After three straight years of near-miss disappointment, Scott Dixon finally closed the deal in the GMR Grand Prix.
Dixon benefited from a well-timed caution period near the midway point of the race and then drove away to dominate the NTT INDYCAR SERIES race Saturday on the 14-turn, 2.439-mile road course at the Indianapolis Motor Speedway, winning by an event-record 19.9469 seconds in the No. 9 PNC Bank Chip Ganassi Racing Honda. It marked the first victory in this event for the five-time series champion Dixon, who had finished second in this race for the last three years.
“The strategy, the team just nailed it.”
“So good to be racing here again at the Indianapolis Motor Speedway,” Dixon said. “We’ve had so many runner-up spots here on the road course. We got lucky. The strategy, the team just nailed it. We got lucky with that caution. But as soon as we got the balance right, the PNC Bank No. 9 just checked out.”
Dixon stayed perfect in the 2020 season, as he also won the season opener June 6 on the Texas Motor Speedway oval. Saturday’s result was the 48th career INDYCAR victory for Dixon, who is now just four wins behind Mario Andretti for No. 2 on the all-time series list.
Graham Rahal finished second in the No. 15 Fifth Third Bank Honda after making just two pit stops, one fewer than Dixon and the other contenders. Simon Pagenaud rebounded from a tough qualifying session Friday, jumping from a 20th starting spot to finish third in the No. 22 Menards Team Penske Chevrolet.
Colton Herta finished fourth in the No. 88 Gleaners Food Bank of Indiana Honda, while Rinus VeeKay bounced back from a tough debut last month at Texas to become the top-finishing rookie in the race, with a fifth-place result in the No. 21 Sonax Chevrolet.
Dixon earned his first victory at the Racing Capital of the World since he won the Indianapolis 500 presented by Gainbridge in 2008. He jumped into contention Saturday when rookie Oliver Askew spun exiting Turn 14 and backed into the SAFER Barrier on Lap 36, triggering the only caution period of the 80-lap race. Askew was uninjured in the incident.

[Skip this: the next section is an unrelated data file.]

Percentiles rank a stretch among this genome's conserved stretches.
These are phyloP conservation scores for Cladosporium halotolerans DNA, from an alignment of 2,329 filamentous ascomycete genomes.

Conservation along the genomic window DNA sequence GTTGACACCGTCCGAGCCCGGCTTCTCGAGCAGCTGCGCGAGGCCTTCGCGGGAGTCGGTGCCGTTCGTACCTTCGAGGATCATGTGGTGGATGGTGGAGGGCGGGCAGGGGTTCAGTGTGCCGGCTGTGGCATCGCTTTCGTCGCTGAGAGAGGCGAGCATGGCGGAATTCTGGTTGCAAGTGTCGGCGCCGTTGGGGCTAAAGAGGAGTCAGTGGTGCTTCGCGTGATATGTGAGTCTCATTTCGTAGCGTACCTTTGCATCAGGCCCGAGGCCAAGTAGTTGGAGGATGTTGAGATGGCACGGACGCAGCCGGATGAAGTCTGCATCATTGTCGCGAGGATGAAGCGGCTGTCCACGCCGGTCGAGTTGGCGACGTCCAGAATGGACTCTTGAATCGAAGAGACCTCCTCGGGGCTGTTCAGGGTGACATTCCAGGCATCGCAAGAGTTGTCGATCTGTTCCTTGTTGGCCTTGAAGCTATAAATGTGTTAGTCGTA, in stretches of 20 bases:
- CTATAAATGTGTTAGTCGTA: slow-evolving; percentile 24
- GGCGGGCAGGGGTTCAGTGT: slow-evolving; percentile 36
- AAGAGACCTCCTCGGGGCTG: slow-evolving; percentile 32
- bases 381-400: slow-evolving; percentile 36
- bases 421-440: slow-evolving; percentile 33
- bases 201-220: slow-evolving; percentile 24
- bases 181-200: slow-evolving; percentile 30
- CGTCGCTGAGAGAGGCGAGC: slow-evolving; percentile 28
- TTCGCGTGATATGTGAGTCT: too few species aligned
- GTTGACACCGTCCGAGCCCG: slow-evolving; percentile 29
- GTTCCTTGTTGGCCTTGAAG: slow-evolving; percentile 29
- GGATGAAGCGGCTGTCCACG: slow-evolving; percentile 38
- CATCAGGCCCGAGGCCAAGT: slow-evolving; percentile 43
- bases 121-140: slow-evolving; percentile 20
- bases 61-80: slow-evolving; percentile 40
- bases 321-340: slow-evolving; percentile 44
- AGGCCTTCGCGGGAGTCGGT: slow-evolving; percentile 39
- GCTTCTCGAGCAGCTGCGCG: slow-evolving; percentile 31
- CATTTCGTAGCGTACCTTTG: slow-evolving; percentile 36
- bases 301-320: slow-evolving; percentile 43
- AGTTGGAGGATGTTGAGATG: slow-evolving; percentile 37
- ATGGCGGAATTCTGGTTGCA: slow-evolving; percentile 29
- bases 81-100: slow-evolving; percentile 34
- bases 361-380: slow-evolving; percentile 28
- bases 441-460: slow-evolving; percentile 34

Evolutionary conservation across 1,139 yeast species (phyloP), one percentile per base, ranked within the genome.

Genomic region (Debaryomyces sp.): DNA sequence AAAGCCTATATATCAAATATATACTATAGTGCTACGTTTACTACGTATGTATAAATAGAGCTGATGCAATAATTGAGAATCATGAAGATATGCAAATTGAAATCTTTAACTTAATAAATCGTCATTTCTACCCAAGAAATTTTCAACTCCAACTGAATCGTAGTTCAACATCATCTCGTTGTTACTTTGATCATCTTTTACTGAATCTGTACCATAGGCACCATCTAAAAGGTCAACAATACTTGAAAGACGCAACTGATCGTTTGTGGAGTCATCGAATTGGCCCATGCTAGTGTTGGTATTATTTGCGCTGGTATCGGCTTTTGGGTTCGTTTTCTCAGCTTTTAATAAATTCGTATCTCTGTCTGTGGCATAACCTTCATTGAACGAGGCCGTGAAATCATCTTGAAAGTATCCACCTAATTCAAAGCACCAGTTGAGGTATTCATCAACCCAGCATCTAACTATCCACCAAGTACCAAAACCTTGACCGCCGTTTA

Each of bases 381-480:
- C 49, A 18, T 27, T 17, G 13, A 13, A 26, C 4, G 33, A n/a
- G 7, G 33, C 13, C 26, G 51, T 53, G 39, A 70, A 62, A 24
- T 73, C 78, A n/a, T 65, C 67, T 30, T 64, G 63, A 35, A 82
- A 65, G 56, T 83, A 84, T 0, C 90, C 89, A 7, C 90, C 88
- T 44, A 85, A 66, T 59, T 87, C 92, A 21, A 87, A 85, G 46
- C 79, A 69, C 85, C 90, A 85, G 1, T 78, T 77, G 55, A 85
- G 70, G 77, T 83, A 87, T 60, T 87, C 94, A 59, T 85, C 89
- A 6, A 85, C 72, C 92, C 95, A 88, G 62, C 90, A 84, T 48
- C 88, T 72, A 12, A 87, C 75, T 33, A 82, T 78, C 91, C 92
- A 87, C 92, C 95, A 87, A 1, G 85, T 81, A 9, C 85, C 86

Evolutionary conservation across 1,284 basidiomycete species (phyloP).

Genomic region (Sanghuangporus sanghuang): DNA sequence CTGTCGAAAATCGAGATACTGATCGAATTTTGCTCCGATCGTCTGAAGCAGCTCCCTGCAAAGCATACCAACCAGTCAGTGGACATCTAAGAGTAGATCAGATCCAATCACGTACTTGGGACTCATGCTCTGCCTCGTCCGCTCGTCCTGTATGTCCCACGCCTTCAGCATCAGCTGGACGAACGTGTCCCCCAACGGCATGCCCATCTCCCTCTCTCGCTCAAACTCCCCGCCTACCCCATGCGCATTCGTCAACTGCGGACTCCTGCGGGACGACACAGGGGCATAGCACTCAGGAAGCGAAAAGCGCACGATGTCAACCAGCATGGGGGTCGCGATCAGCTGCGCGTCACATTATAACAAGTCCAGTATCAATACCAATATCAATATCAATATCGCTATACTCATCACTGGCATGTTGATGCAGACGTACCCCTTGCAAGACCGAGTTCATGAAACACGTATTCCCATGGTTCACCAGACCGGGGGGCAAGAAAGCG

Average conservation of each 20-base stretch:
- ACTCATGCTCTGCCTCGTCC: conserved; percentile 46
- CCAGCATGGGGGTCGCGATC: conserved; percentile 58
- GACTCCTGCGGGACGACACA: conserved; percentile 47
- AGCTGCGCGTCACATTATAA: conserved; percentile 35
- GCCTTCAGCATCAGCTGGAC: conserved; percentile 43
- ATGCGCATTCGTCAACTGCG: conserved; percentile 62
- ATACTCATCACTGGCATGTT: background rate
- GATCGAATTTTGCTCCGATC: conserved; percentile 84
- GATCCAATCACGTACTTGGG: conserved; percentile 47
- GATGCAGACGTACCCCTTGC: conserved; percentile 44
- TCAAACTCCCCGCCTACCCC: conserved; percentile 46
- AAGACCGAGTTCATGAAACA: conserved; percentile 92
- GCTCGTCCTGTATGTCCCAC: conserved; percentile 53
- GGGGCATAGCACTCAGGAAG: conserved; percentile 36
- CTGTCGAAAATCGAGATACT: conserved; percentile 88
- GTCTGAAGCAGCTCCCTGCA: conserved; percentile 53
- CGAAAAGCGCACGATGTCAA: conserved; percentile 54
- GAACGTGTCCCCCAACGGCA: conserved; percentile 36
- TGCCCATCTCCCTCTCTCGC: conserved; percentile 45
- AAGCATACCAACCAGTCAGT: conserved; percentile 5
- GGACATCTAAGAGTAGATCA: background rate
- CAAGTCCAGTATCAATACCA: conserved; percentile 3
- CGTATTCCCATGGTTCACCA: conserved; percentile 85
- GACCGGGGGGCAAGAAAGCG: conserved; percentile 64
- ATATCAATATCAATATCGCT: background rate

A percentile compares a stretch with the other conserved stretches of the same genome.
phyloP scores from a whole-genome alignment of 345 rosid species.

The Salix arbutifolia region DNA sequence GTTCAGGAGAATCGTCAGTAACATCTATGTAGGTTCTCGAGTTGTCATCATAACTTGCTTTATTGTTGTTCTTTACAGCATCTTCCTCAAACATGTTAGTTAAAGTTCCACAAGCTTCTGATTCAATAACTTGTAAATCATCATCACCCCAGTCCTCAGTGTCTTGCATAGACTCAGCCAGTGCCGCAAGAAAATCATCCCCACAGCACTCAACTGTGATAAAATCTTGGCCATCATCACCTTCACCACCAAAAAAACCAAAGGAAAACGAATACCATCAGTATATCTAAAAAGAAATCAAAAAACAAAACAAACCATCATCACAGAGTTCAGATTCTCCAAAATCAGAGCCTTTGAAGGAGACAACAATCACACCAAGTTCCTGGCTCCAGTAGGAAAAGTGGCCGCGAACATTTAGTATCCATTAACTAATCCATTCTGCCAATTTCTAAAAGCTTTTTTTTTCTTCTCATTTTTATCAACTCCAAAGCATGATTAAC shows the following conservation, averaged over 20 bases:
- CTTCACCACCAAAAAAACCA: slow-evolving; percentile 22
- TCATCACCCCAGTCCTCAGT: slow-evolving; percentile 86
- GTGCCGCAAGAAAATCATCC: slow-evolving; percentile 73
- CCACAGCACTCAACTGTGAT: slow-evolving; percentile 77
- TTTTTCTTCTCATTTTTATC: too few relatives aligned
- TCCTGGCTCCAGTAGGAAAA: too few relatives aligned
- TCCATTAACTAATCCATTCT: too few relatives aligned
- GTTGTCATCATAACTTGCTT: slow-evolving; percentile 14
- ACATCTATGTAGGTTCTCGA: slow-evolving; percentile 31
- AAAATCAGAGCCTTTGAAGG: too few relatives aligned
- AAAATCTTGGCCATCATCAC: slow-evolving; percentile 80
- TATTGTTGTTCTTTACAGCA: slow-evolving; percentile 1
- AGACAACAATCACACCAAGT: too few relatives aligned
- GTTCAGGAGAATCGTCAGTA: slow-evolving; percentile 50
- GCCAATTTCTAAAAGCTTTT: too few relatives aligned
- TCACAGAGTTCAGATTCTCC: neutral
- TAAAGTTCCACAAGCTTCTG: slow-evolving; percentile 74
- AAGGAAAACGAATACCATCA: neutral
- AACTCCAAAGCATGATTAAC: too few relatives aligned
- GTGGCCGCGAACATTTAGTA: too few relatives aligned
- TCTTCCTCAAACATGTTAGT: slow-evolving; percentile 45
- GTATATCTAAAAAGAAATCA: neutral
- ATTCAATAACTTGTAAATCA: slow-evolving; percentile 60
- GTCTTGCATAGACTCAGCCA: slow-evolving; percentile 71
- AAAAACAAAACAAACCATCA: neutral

When the caution flew, pole sitter Will Power led Team Penske teammate Josef Newgarden by 3.6495 seconds. But Power, Newgarden and other leaders had only made one pit stop, while Dixon made his second pit stop on Lap 33, two laps before the caution.
So, when Power, Newgarden and Jack Harvey dove into the pits for their second stops under caution, that elevated Dixon in the running order. Rahal led on the restart, with Spencer Pigot and Dixon second and third, respectively.
Dixon got around Pigot and then passed Rahal in Turn 1 for the lead on Lap 48. After that, he lost the top spot only when making his third and final pit stop on Lap 55. Dixon took the lead for good on Lap 62 after the leaders cycled through their final stops.
Then Dixon inexorably pulled away from Rahal and the rest of the field in a tour de force, delivering Chip Ganassi Racing its 110th INDYCAR victory. Dixon also became the first driver besides Pagenaud and Power to win this event, as the Team Penske teammates each have three victories in the IMS road course race that made its debut in 2014.
The next NTT INDYCAR SERIES event is a doubleheader next weekend, the REV Group Grand Prix at Road America in Elkhart Lake, Wisconsin. Race 1 is Saturday, July 11 (5 p.m. ET, NBCSN), with Race 2 on Sunday, July 12 (12:30 p.m. NBC).